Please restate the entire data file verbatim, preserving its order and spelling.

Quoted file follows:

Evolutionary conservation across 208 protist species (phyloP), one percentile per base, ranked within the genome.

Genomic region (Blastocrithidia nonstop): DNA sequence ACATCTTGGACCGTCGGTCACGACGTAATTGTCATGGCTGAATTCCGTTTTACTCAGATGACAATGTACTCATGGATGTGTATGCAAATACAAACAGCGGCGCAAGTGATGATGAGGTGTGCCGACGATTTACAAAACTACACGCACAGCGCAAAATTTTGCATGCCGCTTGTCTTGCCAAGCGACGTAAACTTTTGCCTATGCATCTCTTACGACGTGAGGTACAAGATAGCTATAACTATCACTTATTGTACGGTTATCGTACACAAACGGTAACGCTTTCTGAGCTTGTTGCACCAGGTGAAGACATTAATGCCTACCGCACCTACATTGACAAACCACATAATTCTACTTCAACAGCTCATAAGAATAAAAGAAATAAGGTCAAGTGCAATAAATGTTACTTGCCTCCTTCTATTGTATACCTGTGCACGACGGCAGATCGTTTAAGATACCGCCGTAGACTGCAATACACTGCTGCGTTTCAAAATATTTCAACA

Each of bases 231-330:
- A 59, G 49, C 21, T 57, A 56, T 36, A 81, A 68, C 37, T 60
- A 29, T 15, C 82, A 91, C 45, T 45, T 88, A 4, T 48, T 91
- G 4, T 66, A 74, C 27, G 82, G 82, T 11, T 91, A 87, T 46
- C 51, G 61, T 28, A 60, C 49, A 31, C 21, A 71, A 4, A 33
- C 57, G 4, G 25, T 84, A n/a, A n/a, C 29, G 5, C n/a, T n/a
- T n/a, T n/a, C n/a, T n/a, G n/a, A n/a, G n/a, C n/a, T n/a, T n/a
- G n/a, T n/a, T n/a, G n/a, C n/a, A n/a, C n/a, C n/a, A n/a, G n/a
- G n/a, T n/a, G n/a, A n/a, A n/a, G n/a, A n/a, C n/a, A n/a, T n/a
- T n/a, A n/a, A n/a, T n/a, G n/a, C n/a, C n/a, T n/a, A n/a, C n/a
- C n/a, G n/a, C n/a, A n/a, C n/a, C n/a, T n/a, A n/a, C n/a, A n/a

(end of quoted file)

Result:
Evolutionary conservation across 208 protist species (phyloP), one percentile per base, ranked within the genome.

Genomic region (Blastocrithidia nonstop): DNA sequence ACATCTTGGACCGTCGGTCACGACGTAATTGTCATGGCTGAATTCCGTTTTACTCAGATGACAATGTACTCATGGATGTGTATGCAAATACAAACAGCGGCGCAAGTGATGATGAGGTGTGCCGACGATTTACAAAACTACACGCACAGCGCAAAATTTTGCATGCCGCTTGTCTTGCCAAGCGACGTAAACTTTTGCCTATGCATCTCTTACGACGTGAGGTACAAGATAGCTATAACTATCACTTATTGTACGGTTATCGTACACAAACGGTAACGCTTTCTGAGCTTGTTGCACCAGGTGAAGACATTAATGCCTACCGCACCTACATTGACAAACCACATAATTCTACTTCAACAGCTCATAAGAATAAAAGAAATAAGGTCAAGTGCAATAAATGTTACTTGCCTCCTTCTATTGTATACCTGTGCACGACGGCAGATCGTTTAAGATACCGCCGTAGACTGCAATACACTGCTGCGTTTCAAAATATTTCAACA

Each of bases 231-330:
- A 59, G 49, C 21, T 57, A 56, T 36, A 81, A 68, C 37, T 60
- A 29, T 15, C 82, A 91, C 45, T 45, T 88, A 4, T 48, T 91
- G 4, T 66, A 74, C 27, G 82, G 82, T 11, T 91, A 87, T 46
- C 51, G 61, T 28, A 60, C 49, A 31, C 21, A 71, A 4, A 33
- C 57, G 4, G 25, T 84, A n/a, A n/a, C 29, G 5, C n/a, T n/a
- T n/a, T n/a, C n/a, T n/a, G n/a, A n/a, G n/a, C n/a, T n/a, T n/a
- G n/a, T n/a, T n/a, G n/a, C n/a, A n/a, C n/a, C n/a, A n/a, G n/a
- G n/a, T n/a, G n/a, A n/a, A n/a, G n/a, A n/a, C n/a, A n/a, T n/a
- T n/a, A n/a, A n/a, T n/a, G n/a, C n/a, C n/a, T n/a, A n/a, C n/a
- C n/a, G n/a, C n/a, A n/a, C n/a, C n/a, T n/a, A n/a, C n/a, A n/a